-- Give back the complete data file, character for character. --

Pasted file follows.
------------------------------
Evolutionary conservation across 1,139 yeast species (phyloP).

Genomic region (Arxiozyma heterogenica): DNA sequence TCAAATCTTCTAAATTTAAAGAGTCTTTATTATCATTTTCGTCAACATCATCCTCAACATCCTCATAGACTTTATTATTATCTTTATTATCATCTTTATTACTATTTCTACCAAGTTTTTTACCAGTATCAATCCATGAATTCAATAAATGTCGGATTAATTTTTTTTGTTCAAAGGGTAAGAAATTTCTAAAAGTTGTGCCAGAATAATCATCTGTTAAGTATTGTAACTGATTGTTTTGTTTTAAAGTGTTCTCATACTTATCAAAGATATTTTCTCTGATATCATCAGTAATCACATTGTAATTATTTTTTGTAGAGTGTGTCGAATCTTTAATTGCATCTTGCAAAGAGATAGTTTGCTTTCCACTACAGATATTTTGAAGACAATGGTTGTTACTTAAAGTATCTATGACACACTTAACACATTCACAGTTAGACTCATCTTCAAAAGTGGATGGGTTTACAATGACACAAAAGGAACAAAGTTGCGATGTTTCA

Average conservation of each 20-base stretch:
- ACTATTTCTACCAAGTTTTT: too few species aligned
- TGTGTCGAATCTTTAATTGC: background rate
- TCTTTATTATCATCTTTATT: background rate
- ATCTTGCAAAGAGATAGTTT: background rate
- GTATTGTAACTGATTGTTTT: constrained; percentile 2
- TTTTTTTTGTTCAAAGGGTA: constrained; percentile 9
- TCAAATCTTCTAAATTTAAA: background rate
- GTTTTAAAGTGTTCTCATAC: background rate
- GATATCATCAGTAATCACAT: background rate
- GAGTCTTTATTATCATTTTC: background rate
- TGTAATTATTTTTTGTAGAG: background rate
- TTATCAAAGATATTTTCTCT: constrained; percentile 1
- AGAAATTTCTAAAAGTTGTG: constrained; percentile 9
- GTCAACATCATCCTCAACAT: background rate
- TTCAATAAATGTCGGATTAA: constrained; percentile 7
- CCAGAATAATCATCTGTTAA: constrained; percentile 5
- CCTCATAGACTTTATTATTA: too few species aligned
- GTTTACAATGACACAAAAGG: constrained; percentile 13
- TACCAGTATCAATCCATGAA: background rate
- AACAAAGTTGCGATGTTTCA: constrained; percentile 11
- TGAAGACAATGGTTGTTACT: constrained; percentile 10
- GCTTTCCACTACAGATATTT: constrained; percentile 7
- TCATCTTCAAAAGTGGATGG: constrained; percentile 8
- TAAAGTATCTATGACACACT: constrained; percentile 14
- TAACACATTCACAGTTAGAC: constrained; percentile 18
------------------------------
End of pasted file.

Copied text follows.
Evolutionary conservation across 1,139 yeast species (phyloP).

Genomic region (Arxiozyma heterogenica): DNA sequence TCAAATCTTCTAAATTTAAAGAGTCTTTATTATCATTTTCGTCAACATCATCCTCAACATCCTCATAGACTTTATTATTATCTTTATTATCATCTTTATTACTATTTCTACCAAGTTTTTTACCAGTATCAATCCATGAATTCAATAAATGTCGGATTAATTTTTTTTGTTCAAAGGGTAAGAAATTTCTAAAAGTTGTGCCAGAATAATCATCTGTTAAGTATTGTAACTGATTGTTTTGTTTTAAAGTGTTCTCATACTTATCAAAGATATTTTCTCTGATATCATCAGTAATCACATTGTAATTATTTTTTGTAGAGTGTGTCGAATCTTTAATTGCATCTTGCAAAGAGATAGTTTGCTTTCCACTACAGATATTTTGAAGACAATGGTTGTTACTTAAAGTATCTATGACACACTTAACACATTCACAGTTAGACTCATCTTCAAAAGTGGATGGGTTTACAATGACACAAAAGGAACAAAGTTGCGATGTTTCA

Average conservation of each 20-base stretch:
- ACTATTTCTACCAAGTTTTT: too few species aligned
- TGTGTCGAATCTTTAATTGC: background rate
- TCTTTATTATCATCTTTATT: background rate
- ATCTTGCAAAGAGATAGTTT: background rate
- GTATTGTAACTGATTGTTTT: constrained; percentile 2
- TTTTTTTTGTTCAAAGGGTA: constrained; percentile 9
- TCAAATCTTCTAAATTTAAA: background rate
- GTTTTAAAGTGTTCTCATAC: background rate
- GATATCATCAGTAATCACAT: background rate
- GAGTCTTTATTATCATTTTC: background rate
- TGTAATTATTTTTTGTAGAG: background rate
- TTATCAAAGATATTTTCTCT: constrained; percentile 1
- AGAAATTTCTAAAAGTTGTG: constrained; percentile 9
- GTCAACATCATCCTCAACAT: background rate
- TTCAATAAATGTCGGATTAA: constrained; percentile 7
- CCAGAATAATCATCTGTTAA: constrained; percentile 5
- CCTCATAGACTTTATTATTA: too few species aligned
- GTTTACAATGACACAAAAGG: constrained; percentile 13
- TACCAGTATCAATCCATGAA: background rate
- AACAAAGTTGCGATGTTTCA: constrained; percentile 11
- TGAAGACAATGGTTGTTACT: constrained; percentile 10
- GCTTTCCACTACAGATATTT: constrained; percentile 7
- TCATCTTCAAAAGTGGATGG: constrained; percentile 8
- TAAAGTATCTATGACACACT: constrained; percentile 14
- TAACACATTCACAGTTAGAC: constrained; percentile 18